Peace talks between US-Taliban begins in Doha
28 June, 2019
WASHINGTON: The next round of peace talks between the United States and Taliban begins in Doha, Qatar, on Saturday amid renewed hopes for a rapid progress in ending the 18-year-old war.
Both sides are hoping to finalise a draft text, addressing key issues like withdrawal of US forces from Afghanistan, a nationwide ceasefire and intra-Afghan talks.
“Based on my recent visits to Afghanistan and Qatar, I believe all sides want rapid progress,” US Special Envoy Zalmay Khalilzad wrote in a tweet. He also confirmed that the next round of talks will start on June 29.
A Taliban spokesman, Suhail Shaheen, told US broadcasting network, VOA, that the Afghan peace process was “progressing …steadily (and) gradually”. He hoped that the process “may gain momentum, paving the way for the Afghans to sit together and chart a roadmap for a future Islamic system and government”.
In May, US and Taliban negotiators wrapped up the sixth round of talks in Doha, but failed to finalise the draft agreement, which will now be the main item on the agenda for the seventh round.
Ambassador Khalilzad, who leads the US team in the talks, had tweeted after the sixth round that merely holding the talks was not “sufficient when so much conflict rages and innocent people are dying”.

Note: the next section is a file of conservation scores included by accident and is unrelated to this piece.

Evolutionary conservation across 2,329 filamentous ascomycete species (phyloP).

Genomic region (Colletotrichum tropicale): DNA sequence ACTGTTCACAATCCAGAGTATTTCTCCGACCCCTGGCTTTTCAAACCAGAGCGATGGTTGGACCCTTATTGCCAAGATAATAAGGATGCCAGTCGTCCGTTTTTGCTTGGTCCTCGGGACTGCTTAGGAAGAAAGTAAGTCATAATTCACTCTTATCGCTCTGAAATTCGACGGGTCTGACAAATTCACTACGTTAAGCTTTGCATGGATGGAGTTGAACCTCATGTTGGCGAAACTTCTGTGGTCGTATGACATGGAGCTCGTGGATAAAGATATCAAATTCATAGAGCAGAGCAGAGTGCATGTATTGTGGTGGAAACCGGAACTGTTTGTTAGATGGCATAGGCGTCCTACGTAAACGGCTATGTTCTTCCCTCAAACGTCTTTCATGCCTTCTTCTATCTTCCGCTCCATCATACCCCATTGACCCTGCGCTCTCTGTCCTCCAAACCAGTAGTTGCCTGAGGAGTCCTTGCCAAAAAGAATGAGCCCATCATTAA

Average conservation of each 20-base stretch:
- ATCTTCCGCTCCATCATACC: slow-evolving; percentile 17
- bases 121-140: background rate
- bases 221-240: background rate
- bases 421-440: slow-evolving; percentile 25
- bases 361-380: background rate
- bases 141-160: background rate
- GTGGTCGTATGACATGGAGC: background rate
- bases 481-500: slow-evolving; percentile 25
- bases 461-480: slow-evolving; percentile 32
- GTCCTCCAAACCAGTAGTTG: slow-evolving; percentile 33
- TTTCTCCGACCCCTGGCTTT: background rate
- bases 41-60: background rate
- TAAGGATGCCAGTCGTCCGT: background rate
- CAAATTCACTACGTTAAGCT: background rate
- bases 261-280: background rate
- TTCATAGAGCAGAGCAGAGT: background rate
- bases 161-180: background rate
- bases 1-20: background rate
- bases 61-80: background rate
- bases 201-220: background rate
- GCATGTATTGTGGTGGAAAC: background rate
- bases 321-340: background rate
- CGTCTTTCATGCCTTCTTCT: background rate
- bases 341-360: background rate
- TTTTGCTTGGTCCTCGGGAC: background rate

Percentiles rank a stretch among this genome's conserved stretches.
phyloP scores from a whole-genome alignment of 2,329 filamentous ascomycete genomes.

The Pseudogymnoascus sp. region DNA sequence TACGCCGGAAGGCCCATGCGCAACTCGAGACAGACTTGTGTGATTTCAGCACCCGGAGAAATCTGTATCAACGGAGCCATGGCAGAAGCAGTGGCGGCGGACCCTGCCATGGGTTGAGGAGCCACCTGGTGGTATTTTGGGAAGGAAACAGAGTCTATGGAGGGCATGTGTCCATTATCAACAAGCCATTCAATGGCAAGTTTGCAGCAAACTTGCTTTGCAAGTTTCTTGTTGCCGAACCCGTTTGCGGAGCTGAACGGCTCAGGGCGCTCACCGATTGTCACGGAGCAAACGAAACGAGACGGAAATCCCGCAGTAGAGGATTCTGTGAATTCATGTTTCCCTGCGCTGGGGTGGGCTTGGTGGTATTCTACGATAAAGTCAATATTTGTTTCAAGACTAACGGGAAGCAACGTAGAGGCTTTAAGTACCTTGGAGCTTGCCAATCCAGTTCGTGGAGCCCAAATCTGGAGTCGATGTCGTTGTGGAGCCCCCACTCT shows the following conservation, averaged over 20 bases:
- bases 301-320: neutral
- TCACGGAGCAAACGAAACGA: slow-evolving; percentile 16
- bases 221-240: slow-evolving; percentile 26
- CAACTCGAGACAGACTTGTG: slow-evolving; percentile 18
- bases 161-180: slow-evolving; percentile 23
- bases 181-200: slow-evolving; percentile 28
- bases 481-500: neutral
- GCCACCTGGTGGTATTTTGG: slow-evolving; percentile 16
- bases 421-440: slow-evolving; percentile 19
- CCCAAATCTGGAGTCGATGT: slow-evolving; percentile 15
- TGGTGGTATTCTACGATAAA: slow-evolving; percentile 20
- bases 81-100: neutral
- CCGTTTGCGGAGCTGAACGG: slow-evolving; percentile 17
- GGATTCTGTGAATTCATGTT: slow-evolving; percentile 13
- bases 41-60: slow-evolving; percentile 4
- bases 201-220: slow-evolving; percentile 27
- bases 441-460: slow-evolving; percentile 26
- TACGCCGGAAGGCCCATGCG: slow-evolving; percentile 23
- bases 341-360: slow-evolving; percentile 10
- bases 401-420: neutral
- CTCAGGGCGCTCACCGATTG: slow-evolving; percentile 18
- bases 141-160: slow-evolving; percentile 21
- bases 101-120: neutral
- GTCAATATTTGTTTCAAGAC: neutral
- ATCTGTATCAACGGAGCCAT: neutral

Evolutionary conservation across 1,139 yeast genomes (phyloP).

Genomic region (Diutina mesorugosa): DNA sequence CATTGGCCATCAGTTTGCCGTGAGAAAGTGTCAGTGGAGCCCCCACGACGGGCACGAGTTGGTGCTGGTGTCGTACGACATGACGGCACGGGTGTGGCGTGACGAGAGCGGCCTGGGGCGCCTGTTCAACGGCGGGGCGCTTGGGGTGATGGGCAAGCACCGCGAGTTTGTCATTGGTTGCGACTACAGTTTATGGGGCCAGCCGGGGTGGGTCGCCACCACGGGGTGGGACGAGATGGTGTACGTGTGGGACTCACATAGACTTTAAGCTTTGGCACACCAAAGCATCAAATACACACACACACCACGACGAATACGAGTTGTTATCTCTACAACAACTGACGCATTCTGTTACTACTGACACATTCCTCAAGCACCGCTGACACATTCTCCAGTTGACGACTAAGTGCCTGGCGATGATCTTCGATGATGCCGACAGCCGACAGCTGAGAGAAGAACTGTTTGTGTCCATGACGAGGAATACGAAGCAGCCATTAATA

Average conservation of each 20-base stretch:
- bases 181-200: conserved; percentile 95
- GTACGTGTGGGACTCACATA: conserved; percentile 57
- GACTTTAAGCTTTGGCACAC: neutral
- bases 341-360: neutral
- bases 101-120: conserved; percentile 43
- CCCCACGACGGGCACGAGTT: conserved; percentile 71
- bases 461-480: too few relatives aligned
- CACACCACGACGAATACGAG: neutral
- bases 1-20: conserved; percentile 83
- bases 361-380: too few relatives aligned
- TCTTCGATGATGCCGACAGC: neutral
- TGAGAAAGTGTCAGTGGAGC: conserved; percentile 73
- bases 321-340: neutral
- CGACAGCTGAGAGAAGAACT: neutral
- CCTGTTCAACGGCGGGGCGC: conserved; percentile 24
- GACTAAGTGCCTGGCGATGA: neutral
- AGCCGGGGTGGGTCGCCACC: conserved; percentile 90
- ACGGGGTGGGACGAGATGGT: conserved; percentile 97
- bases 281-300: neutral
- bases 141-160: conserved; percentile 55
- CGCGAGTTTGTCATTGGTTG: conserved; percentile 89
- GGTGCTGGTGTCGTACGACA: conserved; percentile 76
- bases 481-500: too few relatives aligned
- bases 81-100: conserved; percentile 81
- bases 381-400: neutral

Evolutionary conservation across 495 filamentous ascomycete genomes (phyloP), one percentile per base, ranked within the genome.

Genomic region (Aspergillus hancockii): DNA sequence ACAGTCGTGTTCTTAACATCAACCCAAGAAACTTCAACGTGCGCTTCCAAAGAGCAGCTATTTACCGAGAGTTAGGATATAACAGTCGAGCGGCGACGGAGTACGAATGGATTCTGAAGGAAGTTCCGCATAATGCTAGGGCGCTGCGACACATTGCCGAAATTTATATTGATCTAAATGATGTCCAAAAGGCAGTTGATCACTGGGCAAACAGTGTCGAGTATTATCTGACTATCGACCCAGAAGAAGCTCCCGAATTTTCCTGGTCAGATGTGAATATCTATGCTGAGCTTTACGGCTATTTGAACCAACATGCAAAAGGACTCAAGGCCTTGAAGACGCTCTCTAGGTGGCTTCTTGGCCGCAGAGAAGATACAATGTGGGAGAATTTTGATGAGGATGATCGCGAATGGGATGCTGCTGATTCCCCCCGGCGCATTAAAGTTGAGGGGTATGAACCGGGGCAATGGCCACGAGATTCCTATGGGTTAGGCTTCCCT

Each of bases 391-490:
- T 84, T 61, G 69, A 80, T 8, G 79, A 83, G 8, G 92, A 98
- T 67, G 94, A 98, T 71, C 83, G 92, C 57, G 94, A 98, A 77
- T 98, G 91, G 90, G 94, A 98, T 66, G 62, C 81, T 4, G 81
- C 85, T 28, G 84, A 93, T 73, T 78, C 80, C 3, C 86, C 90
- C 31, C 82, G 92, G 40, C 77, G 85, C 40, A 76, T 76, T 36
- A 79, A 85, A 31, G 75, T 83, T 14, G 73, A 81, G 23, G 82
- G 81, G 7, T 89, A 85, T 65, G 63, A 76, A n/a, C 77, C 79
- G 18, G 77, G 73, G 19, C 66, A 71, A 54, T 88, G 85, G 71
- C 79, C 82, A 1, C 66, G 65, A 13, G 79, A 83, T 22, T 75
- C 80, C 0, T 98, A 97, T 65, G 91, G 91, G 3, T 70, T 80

His statement led to the speculation that the talks had reached a stalemate.
On Wednesday, two US soldiers were killed in a Taliban ambush in Afghanistan, raising fresh doubts about the future of the peace talks, but hours after the ambush, US Secretary of State Michael Pompeo said at a news briefing in New Delhi that the incident “drives home the need for (the talks) to be successful”.
The top US diplomat, who made an unannounced visit to Kabul on Tuesday, said the US mission in Afghanistan was “to reduce the level of violence, to reduce the level of risk to Afghans, broadly, and the risk to American service members”.
Later, he wrote in a tweet that in Kabul he met Afghan President Ashraf Ghani, CEO Abdullah Abdullah, former President Hamid Karzai and others and held “productive discussions” with them “on the Afghan Peace Process and the need for credible elections”.